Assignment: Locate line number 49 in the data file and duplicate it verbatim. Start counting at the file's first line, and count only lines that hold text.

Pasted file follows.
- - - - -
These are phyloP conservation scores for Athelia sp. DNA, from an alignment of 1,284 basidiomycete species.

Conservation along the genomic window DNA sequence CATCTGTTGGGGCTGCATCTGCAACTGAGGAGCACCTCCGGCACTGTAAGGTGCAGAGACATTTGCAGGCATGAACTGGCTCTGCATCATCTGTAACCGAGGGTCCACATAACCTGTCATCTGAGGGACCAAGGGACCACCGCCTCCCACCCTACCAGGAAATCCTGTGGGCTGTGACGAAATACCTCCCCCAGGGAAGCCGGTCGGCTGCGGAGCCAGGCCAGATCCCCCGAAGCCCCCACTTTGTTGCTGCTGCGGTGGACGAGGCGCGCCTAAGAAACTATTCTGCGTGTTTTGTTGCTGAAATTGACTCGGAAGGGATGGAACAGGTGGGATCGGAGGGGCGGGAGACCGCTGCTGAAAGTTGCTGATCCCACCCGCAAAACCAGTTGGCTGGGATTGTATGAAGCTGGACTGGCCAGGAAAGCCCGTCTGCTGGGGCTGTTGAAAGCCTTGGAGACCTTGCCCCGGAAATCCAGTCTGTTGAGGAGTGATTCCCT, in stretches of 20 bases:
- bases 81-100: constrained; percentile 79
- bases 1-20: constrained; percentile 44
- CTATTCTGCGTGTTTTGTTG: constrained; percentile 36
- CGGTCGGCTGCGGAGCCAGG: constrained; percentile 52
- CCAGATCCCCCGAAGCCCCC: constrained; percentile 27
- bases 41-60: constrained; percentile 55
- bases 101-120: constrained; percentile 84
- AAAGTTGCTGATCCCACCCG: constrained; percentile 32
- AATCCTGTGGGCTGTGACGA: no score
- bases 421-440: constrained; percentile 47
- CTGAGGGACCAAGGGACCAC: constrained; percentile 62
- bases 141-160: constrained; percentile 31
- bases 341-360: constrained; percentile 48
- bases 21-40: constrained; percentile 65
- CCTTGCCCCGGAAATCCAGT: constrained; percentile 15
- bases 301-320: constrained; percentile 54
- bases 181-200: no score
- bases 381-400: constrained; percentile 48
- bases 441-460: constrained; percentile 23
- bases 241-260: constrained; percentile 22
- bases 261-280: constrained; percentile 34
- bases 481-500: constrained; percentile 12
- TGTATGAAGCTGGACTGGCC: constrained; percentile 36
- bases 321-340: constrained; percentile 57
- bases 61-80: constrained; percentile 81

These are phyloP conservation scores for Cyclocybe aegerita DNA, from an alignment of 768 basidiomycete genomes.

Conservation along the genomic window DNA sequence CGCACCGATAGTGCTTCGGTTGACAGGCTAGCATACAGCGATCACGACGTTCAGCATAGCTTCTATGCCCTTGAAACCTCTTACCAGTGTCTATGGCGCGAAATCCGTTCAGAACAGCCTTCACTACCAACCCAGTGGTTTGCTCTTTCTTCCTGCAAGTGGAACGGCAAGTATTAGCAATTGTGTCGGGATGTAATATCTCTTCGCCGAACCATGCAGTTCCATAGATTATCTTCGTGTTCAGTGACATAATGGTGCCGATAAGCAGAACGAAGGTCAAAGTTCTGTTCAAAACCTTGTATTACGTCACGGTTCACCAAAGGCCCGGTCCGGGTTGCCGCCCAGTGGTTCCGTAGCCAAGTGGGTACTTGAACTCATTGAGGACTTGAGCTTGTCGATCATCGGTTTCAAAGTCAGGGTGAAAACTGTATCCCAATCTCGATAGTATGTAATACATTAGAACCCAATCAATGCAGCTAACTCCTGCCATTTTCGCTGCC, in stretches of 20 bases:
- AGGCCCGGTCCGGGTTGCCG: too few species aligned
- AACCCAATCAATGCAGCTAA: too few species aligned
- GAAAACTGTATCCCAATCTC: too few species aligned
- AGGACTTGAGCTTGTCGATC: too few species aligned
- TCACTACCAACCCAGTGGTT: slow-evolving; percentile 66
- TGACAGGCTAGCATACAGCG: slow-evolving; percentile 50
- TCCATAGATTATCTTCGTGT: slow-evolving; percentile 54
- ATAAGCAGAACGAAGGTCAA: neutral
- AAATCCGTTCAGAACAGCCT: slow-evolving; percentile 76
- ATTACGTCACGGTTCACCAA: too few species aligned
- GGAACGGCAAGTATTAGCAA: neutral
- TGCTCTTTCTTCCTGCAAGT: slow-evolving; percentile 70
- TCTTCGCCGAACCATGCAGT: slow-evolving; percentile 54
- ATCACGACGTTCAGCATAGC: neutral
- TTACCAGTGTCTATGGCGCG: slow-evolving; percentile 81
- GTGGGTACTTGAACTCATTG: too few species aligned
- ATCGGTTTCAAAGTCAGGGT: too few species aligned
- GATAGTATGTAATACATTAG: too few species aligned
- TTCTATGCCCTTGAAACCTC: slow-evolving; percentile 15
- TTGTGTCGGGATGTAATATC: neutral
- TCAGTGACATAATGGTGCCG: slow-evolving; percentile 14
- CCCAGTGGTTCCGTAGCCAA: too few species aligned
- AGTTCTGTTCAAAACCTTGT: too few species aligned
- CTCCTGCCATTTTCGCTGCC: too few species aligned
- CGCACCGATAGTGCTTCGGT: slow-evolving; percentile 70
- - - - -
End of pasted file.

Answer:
- TTGTGTCGGGATGTAATATC: neutral